"I'm under lots of pressure," she tells me. "My sisters and my relatives all ask me why I'm still single. When they call me, I'm scared to pick up the phone."
It's a common story across China where twenty-somethings, especially young women, face a strict societal deadline to marry by their early thirties. In the offices of Baihe.com, one of China's biggest dating agencies, I meet consultant Zhou Xiaopeng. She describes to me just how unbearable it can be for single women at this time of year by asking me to picture a scene where people sit around a table:
"Chinese people love to get together for dinner" she explains. "On New Years Eve, everybody is sitting in pairs, your brother with sister-in-law, your sister with brother-in-law, and so on. If you're the only one left behind, you can imagine the pressure and frustration."
But while many will face another year of uncomfortable questions, others have come up with a quick-fix solution. Singletons are going online to hire fake partners to take home for the holidays.
I did a quick search on Taobao, China's most popular online shopping website, and when I typed in 'renting a fake boyfriend for Chinese new year' dozens of ads popped up. There was one from a man offering his services for 52 RMB an hour, about $8 an hour, to spend time with a single women's relatives. For 500 RMB, he would spend the night if he gets his own bed and for 600 RMB, he would be willing to sleep on the couch. But lower down in the ad he makes it very clear that sex is not an option.
I was intrigued to find out what sorts of people were willing to hire themselves out, so I phoned one of the men offering to work as a fake boyfriend over the Chinese New Year. I spoke to Li Le, a 24 year old man businessman from China's central Hebei province. He sounded a little embarrassed and told me it was the first year he had attempted to work as a fake boyfriend. But he insists he is not doing it for the money.
"It's an exciting thing to do," he told me. "I might find people who share my interests and it would make both of us happy."
Thirty women have contacted Li so far, but he says it's tough to find someone who trusts him enough to invite him home for Chinese New Year.
President Obama is meeting with House Democrats today to rally support for several items on his agenda, including immigration reform.
Lawmakers are still trying to work through some disagreements on the issue, such as whether a pathway to citizenship for illegal immigrants should be contingent on tighter border security. One industry that is closely following the negotiations is the U.S. agriculture sector.
"The agriculture industry has been a big proponent of immigration reform," says Stephen Keppel, economics editor for Univsion News. According to Keppel, 75 percent of all farm workers in America were born in Mexico and 53 percent of those are undocumented.
If Congress takes the path of mass deportations, it would be a crushing blow to the farming industry and the economy at large, Keppel adds:
"There are some estimates that it would cost maybe $285 billion to deport all undocumented immigrants. It could cost the economy $2.6 trillion over the next 10 years," he says.
This final note today, in which we learn once again that timing truly is everything.
A German man -- Phllip Lupke, by name -- has won a 10,000 Euro gift card from Apple. Seems he's the guy who bought the 25 billionth song on iTunes. Twenty-five billion times 99 cents or so is a pretty good business model.
It's also created something of a problem for Apple. It's been sued by the hedge fund manager David Einhorn, who's upset with how long its taking the company to give some of the $45 billion in cash it's sitting on back to investors.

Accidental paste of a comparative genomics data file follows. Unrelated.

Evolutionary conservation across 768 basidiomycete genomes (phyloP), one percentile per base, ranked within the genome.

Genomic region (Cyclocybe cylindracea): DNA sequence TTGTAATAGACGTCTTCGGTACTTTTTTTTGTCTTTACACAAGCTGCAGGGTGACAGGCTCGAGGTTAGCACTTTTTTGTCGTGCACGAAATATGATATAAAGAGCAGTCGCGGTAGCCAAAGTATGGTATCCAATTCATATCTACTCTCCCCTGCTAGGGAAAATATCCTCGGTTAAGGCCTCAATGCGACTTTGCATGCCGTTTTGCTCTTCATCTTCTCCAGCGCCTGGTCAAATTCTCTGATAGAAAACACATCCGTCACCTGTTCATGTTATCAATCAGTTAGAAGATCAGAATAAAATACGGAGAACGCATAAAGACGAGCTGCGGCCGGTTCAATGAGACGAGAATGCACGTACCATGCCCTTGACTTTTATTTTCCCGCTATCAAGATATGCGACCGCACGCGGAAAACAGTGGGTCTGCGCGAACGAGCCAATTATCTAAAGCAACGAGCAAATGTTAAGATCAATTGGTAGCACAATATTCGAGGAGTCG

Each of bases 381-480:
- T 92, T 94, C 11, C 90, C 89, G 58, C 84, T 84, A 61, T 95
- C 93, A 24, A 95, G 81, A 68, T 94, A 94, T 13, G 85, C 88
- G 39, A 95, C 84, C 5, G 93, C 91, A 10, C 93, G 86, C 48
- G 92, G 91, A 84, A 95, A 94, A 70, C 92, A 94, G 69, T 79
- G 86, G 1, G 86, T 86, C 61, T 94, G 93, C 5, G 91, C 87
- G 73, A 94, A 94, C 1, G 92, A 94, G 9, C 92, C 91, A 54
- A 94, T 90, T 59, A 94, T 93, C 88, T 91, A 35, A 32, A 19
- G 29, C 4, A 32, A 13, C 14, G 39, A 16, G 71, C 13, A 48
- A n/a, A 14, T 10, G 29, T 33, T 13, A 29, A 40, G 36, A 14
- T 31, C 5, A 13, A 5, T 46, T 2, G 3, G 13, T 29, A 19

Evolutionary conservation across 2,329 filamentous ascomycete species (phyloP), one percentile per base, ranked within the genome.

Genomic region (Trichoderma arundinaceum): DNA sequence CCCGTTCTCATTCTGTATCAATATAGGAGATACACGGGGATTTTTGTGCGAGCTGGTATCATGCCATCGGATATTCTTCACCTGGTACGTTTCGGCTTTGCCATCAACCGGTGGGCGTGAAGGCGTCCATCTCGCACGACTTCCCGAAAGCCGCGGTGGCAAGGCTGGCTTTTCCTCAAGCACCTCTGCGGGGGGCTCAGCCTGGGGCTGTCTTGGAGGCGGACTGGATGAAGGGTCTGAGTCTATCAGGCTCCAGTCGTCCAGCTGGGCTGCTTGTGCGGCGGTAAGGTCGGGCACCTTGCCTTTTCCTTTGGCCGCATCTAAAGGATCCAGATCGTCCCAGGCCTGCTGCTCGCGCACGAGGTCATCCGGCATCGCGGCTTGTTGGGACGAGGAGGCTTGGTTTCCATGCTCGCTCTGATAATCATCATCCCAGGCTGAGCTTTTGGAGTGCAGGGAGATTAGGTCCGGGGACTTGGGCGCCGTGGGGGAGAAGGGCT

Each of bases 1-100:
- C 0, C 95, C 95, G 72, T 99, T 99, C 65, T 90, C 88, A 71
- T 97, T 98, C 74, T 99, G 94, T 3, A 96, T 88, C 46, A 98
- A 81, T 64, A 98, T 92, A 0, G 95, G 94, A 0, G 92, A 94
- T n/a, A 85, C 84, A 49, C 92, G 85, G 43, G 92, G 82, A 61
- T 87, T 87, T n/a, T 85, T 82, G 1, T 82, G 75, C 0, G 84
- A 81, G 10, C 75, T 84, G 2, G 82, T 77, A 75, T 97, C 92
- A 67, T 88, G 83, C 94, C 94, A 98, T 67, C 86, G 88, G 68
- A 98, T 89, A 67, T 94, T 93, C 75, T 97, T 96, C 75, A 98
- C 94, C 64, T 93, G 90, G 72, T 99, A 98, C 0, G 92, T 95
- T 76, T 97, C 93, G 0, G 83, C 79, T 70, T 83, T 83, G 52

This week, we're asking folks in the tech world about a great shift, from an Internet of webpages toward an Internet of interconnected objects: the Internet of Things.
A D.C. area company called SmartThings sells kits that let you rig all sorts of stuff around the house up to smartphones and tablet computers -- sump pumps, jewelry drawers, you name it. SmartThing's CEO Alex Hawkinson says the inspiration came from a rustic mountain cabin, a deep freeze, and burst pipes.
"Everything thawed out and started rotting and we didn't discover it until quite a time later, and it drove us crazy that we didn't know that that had happened. So we started the company on the basis of, you know, how do we take the available bandwidth that's in the air -- your iPhone's connected, your Kindle's connected -- and make it possible for simple sensors to connect up so you could see an event like that from anywhere," says Hawkinson.
Hawkinson says the hook-up allows you to make everyday, "dumb" objects suddenly intelligent. And what happens when more and more objects get connected? Imagine a sprinkler that doesn't go off when it rains, a water pump that monitors its own leaks, a car that "talks" to the road.
"We think this is the third epoch of the web, we call it the 'physical graph'," says Hawkinson. "It crosses all the parts of our life. The implications range from security, to efficiency -- we think 30+ percent of the energy use in the world is wasted based on lack of intelligence."
To hear about other ways the Internet of connected things could change your everyday life, click on the audio player above.
iPad home videos -- what's worth recording, where, and how? Janell Burley Hofmann, a Cape Cod mother-of-five with strong opinions about how to behave with technology, says it's all about the small moments:
"I'm in my daughter's first grade classroom and they are doing a presentation on holidays around the world, and the teacher has pre-recorded them on video. A dad takes out his iPad and starts video-ing the video of his son. This memory that he's capturing here is of his child on a screen. So, I'm really thinking, what are we trying to capture here? I look back at my kid's videos when they were babies -- it's not those formal things that I like to look at, it's those one or two minutes of life, of them wrestling on the couch cushions or playing out in the yard with the dog. Those are the things that I think really capture life. I really feel like that's what we're missing," says Burley Hoffman.